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We all want to do good. It’s human nature to want to be able to help another person we see that may need a hand. Every Christmas, you put coins and bills in our red kettles all across our community.  It may not seem like much but it means new life – a second chance – for thousands of our neighbors.

The Salvation Army is celebrating the many reasons that motivate you to give. We call them Red Kettle Reasons and they represent all of the different thoughts and experiences that cause you to give so generously each year.

Please share your reasons on social media by adding #RedKettleReason to all of your social media messages on places like Twitter, Instagram or Facebook.

Thank you for your continued support!

Donate Now Kettle

 

HISTORY OF THE RED KETTLE

NY Red KettleIn 1891, Salvation Army Captain Joseph McFee was distraught because so many poor individuals in San Francisco were going hungry. During the holiday season, he resolved to provide a free Christmas dinner for the destitute and poverty-stricken. He only had one major hurdle to overcome — funding the project.

Where the money would come from, he wondered. He lay awake nights, worrying, thinking, and praying about how he could find the funds to fulfill his commitment of feeding 1,000 of the city’s poorest individuals on Christmas Day. As he pondered the issue, his thoughts drifted back to his sailor days in Liverpool, England. He remembered how at Stage Landing, where the boats came in, there was a large, iron kettle called “Simpson’s Pot” into which passers-by tossed a coin or two to help the poor.

The next day Captain McFee placed a similar pot at the Oakland Ferry Landing at the foot of Market Street. Beside the pot, he placed a sign that read, “Keep the Pot Boiling.” He soon had the money to see that the needy people were properly fed at Christmas.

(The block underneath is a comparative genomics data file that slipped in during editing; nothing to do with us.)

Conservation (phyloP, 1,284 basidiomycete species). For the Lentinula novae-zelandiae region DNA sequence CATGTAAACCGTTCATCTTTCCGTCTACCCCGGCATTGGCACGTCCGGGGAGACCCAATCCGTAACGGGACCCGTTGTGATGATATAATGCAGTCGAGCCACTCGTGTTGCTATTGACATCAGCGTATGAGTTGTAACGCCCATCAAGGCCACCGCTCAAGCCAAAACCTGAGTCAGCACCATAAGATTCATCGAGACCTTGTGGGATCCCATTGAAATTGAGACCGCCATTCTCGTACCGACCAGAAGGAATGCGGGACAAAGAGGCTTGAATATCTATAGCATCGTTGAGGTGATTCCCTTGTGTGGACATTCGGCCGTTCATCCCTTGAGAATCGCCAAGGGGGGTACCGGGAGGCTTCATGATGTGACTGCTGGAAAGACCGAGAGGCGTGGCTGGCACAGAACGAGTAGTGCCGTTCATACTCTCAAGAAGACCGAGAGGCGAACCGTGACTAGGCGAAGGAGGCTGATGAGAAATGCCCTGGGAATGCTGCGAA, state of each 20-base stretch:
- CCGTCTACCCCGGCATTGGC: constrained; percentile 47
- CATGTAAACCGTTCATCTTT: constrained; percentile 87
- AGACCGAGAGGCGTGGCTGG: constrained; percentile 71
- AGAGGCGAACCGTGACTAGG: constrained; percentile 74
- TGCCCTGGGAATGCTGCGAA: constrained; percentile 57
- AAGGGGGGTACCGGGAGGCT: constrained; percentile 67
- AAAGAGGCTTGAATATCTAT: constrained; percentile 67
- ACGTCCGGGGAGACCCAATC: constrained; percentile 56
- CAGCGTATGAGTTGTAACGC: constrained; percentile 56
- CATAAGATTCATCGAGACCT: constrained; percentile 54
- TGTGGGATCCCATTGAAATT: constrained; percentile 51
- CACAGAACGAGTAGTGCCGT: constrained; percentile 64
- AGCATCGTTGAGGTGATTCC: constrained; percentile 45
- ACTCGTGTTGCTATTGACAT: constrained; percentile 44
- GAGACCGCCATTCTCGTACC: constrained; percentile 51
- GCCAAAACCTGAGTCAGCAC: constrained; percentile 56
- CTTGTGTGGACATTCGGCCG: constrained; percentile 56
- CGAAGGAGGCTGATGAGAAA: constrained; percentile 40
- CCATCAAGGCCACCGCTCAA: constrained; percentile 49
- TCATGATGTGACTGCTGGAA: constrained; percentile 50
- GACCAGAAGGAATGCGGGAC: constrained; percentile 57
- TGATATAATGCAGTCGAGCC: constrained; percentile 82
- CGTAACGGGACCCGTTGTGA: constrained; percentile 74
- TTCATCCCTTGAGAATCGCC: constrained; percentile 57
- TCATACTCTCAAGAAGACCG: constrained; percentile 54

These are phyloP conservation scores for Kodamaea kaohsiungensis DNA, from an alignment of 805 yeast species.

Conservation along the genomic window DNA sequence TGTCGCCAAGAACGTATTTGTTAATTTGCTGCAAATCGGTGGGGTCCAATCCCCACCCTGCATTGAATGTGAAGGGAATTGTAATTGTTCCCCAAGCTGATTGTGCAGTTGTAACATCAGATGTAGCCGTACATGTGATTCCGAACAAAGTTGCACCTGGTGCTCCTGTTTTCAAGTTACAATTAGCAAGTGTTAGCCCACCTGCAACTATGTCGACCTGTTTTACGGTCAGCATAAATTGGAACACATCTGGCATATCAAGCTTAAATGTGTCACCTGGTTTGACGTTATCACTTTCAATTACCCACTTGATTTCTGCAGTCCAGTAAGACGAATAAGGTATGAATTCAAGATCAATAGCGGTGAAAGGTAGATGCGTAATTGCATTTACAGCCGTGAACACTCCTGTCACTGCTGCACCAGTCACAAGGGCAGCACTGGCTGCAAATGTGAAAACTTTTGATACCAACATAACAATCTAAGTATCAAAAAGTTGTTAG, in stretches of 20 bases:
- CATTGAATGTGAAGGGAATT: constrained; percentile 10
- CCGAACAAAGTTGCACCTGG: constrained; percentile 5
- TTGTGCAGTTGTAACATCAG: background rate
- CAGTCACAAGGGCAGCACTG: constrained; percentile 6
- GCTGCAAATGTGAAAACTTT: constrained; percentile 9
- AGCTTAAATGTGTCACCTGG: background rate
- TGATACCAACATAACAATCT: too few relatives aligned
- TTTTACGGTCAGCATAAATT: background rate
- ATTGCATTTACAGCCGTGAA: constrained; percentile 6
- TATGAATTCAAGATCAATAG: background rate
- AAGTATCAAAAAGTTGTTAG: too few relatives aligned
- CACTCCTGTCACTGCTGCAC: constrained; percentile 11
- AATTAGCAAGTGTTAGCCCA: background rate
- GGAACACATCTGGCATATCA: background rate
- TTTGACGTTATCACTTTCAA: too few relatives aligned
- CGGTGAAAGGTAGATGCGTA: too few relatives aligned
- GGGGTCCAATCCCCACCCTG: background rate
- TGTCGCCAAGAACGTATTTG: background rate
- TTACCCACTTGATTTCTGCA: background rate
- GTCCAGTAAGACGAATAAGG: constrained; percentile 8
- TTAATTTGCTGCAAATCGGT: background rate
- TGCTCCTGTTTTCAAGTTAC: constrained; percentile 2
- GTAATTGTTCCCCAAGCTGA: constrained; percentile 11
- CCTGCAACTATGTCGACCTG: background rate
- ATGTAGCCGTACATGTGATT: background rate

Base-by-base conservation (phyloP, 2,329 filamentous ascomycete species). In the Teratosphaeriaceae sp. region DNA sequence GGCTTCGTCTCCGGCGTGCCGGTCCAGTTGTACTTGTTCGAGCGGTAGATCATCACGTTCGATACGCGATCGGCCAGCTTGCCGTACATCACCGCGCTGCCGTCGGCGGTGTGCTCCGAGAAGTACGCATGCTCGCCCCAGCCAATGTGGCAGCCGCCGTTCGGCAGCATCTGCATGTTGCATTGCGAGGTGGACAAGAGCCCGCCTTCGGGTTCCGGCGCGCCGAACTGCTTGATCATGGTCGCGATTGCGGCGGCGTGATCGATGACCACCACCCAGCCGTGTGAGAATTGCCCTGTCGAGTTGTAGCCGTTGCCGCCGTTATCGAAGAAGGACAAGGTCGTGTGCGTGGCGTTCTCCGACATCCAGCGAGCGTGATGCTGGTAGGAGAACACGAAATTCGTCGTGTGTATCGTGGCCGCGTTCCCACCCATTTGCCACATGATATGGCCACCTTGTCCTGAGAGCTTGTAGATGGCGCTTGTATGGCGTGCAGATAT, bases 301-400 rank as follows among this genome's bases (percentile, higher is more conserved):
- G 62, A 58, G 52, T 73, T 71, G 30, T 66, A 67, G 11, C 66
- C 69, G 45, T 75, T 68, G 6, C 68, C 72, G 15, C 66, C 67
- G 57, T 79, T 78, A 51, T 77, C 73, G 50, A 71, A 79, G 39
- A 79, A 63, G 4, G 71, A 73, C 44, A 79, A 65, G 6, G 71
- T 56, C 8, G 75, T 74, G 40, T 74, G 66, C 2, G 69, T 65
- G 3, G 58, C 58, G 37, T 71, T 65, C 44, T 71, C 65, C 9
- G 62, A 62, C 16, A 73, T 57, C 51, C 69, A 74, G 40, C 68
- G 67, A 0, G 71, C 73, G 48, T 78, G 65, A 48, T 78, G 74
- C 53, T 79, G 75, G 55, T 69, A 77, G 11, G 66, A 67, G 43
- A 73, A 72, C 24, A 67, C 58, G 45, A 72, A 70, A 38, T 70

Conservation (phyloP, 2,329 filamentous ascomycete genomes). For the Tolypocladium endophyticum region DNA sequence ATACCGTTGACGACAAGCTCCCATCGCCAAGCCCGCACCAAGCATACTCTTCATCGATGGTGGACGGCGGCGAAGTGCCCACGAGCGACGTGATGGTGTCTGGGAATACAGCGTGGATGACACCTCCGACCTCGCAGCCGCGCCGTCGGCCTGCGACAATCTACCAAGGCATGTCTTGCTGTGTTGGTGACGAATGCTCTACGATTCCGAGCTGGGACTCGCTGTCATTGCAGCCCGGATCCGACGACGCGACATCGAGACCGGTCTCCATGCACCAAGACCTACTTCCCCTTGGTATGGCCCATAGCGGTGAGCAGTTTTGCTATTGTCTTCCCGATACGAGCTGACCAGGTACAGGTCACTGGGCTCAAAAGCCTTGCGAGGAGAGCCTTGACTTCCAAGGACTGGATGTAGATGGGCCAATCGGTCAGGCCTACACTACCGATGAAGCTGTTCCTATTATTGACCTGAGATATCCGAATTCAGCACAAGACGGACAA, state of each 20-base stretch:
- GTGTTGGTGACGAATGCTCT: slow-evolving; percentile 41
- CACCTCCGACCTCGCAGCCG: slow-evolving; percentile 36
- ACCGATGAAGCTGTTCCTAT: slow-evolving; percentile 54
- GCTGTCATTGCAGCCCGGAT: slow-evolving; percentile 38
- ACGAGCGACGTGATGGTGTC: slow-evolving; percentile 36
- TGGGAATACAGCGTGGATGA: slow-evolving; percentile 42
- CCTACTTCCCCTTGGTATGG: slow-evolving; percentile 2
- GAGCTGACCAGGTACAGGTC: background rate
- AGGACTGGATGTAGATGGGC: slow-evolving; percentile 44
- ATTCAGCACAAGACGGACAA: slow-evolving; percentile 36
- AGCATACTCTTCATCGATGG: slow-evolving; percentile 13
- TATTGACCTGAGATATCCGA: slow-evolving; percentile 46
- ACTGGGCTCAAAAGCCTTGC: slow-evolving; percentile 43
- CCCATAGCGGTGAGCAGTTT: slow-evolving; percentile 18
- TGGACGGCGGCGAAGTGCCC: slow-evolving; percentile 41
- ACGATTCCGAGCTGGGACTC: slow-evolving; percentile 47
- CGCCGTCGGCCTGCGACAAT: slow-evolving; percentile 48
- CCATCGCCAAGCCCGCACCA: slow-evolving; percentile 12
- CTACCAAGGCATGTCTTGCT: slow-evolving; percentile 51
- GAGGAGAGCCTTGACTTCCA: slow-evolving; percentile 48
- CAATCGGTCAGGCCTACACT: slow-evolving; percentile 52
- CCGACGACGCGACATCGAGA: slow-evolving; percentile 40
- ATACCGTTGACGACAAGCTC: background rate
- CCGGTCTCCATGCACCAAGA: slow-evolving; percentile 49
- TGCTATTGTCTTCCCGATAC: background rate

Six years later, the kettle idea spread from the west coast to the Boston area. That year, the combined effort nationwide resulted in 150,000 Christmas dinners for the needy. In 1901, kettle contributions in New York City provided funds for the first mammoth sit-down dinner in Madison Square Garden, a custom that continued for many years. Today in the U.S., The Salvation Army assists more than four-and-a-half million people during the Thanksgiving and Christmas time periods.

Captain McFee’s kettle idea launched a tradition that has spread not only throughout the United States, but all across the world. Kettles are now used in such distant lands as Korea, Japan, Chile and many European countries. Everywhere, public contributions to Salvation Army kettles enable the organization to continue its year-round efforts at helping those who would otherwise be forgotten.

 

WHERE DO THE PROCEEDS GO?

Where do the proceeds from the Red Kettle Campaign go? They go to support the local ministries of The Salvation Army that include our Emergency Assistance Program, Men’s and Women’s Transitional Housing Programs, Disaster Relief, the Joy D. Baker Center for women impacted by Domestic Violence and for Homeless Women with Children, and our Rainbow Promises program focused on the needs of the children living at the Joy D. Baker Center.

 

Star Wars  WHO CAN RING?

ANYONE! We encourage everyone from church groups, civic groups and area businesses to school groups and teams to volunteer to ring bells. There are over 60 kettle locations in the Knoxville area and all need bell ringers.  Contact Hannah Hankins at (865) 525-9401 to check availability and sign up.